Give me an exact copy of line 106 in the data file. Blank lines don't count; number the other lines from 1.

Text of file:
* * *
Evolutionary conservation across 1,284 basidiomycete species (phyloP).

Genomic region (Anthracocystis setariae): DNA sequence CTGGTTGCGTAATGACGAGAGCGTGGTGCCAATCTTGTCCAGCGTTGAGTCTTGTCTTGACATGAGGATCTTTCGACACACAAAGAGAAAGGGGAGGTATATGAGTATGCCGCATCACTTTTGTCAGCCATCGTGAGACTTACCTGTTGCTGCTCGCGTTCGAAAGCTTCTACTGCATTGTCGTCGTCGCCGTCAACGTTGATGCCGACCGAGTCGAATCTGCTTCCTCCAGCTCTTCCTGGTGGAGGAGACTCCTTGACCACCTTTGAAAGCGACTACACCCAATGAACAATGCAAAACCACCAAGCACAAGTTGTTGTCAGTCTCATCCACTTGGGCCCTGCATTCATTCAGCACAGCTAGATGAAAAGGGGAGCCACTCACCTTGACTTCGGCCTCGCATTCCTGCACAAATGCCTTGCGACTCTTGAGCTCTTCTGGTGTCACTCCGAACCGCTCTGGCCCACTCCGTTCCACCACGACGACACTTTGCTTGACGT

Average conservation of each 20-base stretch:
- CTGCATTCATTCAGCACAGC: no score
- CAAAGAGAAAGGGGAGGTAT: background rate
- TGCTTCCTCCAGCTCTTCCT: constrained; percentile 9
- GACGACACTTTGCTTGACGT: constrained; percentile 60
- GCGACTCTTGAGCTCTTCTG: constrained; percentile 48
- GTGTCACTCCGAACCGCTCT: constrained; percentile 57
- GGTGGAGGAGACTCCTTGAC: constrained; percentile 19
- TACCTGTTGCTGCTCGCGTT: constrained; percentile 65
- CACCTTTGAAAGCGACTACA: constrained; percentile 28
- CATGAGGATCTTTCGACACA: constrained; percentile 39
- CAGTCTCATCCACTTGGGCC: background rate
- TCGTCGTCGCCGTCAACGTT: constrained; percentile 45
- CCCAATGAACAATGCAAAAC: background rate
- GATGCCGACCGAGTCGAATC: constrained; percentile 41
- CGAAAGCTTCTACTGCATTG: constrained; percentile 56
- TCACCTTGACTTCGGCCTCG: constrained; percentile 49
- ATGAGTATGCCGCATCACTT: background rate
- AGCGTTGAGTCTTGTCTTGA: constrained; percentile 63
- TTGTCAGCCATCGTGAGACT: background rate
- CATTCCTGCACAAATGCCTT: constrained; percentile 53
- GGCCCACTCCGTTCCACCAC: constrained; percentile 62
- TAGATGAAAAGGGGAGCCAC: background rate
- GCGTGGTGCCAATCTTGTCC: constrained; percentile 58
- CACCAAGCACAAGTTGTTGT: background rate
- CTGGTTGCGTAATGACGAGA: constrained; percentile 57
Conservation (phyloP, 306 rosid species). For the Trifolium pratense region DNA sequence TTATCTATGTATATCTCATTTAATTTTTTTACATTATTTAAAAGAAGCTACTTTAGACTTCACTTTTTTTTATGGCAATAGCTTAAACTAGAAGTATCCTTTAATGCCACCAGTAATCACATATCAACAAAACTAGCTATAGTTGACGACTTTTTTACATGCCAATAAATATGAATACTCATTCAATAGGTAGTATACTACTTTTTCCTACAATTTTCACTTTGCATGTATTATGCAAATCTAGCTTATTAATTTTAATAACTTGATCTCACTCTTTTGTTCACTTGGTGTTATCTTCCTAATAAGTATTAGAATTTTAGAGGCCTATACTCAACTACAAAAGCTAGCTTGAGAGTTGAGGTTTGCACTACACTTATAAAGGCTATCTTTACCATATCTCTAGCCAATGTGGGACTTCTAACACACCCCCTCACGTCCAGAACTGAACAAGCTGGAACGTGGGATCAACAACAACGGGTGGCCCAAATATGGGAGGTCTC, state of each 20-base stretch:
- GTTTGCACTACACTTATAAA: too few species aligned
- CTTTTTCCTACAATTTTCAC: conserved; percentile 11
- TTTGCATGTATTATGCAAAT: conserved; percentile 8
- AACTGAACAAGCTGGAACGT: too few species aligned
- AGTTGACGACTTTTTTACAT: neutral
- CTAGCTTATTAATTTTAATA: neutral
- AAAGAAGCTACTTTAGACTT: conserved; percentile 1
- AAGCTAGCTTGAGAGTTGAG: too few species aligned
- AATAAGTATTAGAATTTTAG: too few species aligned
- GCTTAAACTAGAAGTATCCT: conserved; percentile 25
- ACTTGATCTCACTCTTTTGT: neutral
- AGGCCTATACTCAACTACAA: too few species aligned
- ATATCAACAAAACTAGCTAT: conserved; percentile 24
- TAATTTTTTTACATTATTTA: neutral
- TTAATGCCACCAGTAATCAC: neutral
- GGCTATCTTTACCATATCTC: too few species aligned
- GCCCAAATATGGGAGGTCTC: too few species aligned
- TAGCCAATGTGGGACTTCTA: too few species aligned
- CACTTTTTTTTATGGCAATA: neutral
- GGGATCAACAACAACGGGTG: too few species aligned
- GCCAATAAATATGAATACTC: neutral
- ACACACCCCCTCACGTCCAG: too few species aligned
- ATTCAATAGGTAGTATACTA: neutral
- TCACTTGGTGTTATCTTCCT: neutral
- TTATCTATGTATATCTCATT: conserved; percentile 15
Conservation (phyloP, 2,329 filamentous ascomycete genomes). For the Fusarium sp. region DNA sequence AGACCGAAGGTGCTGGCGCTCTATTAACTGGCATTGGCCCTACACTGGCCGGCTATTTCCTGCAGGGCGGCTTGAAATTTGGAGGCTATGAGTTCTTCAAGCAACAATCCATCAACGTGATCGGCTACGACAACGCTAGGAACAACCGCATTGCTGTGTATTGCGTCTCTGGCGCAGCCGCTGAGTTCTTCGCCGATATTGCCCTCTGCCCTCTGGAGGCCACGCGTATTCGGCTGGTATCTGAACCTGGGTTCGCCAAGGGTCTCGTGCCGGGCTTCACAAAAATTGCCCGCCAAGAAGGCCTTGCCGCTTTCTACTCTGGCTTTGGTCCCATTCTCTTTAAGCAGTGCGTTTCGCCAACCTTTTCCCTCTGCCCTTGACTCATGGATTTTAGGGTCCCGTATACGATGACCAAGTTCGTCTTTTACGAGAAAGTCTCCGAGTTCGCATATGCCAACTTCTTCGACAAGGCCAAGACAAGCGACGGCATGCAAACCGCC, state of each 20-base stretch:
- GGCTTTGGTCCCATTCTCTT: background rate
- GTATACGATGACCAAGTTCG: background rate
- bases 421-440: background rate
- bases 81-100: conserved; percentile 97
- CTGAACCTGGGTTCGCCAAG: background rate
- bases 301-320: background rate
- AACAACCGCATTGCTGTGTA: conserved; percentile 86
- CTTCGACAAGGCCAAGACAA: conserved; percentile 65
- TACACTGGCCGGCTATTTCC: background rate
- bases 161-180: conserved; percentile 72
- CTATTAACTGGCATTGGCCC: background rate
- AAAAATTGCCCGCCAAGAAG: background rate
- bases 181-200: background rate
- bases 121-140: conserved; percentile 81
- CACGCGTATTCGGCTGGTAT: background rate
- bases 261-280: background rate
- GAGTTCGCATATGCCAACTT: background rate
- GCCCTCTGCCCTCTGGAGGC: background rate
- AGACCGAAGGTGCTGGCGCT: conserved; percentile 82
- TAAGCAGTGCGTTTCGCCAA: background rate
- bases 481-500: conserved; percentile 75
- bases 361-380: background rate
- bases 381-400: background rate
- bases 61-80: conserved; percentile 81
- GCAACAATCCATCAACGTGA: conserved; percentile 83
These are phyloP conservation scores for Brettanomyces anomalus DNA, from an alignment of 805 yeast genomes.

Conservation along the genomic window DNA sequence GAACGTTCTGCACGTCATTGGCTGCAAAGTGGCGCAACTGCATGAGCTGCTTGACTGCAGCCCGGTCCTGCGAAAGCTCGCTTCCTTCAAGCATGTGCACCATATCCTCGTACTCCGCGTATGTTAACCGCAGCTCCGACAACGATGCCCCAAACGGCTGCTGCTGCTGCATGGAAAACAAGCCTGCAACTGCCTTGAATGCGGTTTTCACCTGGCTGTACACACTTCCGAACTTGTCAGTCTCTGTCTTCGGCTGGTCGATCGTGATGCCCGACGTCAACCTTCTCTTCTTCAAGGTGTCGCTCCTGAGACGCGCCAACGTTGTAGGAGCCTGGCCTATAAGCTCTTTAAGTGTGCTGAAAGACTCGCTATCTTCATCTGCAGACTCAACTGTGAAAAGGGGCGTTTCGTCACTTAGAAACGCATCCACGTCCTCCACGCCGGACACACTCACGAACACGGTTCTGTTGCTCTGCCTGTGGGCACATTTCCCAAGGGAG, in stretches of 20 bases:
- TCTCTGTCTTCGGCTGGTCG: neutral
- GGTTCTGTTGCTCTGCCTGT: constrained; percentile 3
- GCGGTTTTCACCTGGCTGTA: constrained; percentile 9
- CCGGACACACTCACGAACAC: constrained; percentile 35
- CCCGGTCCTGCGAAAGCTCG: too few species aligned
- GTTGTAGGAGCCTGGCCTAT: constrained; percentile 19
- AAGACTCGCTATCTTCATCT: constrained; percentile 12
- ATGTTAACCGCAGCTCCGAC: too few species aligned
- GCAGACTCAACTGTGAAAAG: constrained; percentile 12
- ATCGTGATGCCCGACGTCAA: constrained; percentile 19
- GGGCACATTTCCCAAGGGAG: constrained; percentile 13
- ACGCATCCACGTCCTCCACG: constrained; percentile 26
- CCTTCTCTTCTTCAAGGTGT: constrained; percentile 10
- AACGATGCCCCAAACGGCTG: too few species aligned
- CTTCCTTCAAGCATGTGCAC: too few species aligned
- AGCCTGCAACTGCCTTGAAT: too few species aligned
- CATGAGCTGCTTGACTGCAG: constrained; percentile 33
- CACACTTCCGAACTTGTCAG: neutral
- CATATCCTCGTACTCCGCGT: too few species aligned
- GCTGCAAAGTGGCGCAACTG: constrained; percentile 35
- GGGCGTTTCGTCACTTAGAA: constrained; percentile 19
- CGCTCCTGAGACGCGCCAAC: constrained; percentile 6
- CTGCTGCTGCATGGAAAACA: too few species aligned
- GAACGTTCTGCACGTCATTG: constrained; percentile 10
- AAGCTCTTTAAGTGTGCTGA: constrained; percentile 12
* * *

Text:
- GAACGTTCTGCACGTCATTG: constrained; percentile 10